Health News Roundup

Week of October 16, 2017

Health Equity

Lack of insurance plays a key role in why black women are more likely to die of breast cancer 
Rita Rubin, Forbes, October 17
In a study of approximately 560,000 black and white women under 65 diagnosed with breast cancer, researchers found that insurance status explained more than a third of the black-white gap in breast cancer deaths. “Efforts to focus on equalization of access to care could substantially reduce ethnic/racial disparities in overall survival among nonelderly women diagnosed with breast cancer,” the researchers concluded.
>>> Read the study here.

Black, Latino kids less likely to get early help for developmental delays, study finds
Dr. Tyeese L. Gaines, NBC News, October 18
Black and Latino children with developmental delays are much less likely — 78 percent less — than white children to receive the early intervention services they need. In a recently published study, researchers attempted to figure out why. Some of the reasons they identified included mothers feeling that their children weren’t much different from other children they observed, the belief that children develop in their own time, and feeling overwhelmed with other social and financial stressors.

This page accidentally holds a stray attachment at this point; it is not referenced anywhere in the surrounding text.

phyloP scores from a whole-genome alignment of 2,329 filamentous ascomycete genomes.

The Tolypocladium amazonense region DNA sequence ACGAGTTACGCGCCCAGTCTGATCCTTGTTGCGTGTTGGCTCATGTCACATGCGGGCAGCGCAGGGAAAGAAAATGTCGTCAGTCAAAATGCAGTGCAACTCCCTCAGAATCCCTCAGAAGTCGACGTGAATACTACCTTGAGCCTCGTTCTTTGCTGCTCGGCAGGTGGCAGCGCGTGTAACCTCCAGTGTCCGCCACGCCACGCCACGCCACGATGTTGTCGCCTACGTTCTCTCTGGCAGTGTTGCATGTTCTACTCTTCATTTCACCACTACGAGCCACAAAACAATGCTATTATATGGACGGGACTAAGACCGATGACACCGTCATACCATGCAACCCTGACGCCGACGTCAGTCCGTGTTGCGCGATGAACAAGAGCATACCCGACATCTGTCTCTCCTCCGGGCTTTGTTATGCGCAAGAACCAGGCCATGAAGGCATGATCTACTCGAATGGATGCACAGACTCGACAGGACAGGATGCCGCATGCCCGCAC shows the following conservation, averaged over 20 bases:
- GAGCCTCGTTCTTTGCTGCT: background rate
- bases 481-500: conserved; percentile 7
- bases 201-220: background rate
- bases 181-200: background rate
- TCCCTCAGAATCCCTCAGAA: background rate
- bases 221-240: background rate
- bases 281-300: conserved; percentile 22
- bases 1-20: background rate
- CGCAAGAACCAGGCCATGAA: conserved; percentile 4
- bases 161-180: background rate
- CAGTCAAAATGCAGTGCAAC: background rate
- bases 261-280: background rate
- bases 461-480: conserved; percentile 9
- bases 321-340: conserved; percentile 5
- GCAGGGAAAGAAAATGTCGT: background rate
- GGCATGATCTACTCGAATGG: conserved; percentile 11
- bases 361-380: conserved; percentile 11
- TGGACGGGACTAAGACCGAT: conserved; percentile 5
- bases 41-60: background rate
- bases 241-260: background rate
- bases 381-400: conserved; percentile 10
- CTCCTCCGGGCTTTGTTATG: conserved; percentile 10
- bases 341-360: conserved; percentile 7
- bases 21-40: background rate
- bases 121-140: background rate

>>> Read the study here.

Affordable Care Act

On heels of Trump executive order, open enrollment arrives in Connecticut
Alexander Soule, The Hour, October 15
Connecticut’s state health exchange enters November with a tighter window for open enrollment but a widening number of ways for people to get help signing up. This year’s sign-up period runs from Nov. 1 through Dec. 22.

Access to care

Branford school extends student health care hours
Marcia Chambers, Branford Eagle, October 10
The Walsh Intermediate School Based Health Center will be working with Yale-New Haven Hospital to open 45 minutes before school starts in order to extend current service time to meet the needs of families who may have urgent care needs. Making care available on an urgent-care basis before school is expected to prevent extended absenteeism, unattended medical issues, emergency room visits, and missed school time.

From the foundation

What working in a hospice taught me about health equity
Brittney Cavaliere,, October 16
A few years ago, while working in Washington D.C. in a hospice for homeless men and women dying from AIDS, I met a young black man just one year older than me. We had a lot in common. We both loved Sour Patch Kids, watching football, and meeting people. Despite our commonalities, the differences stood out. He was a young black man, I was a young white woman. He grew up in poverty, I grew up in a working-class home. He was dying from AIDS and I was caring for him the best I could during his final month.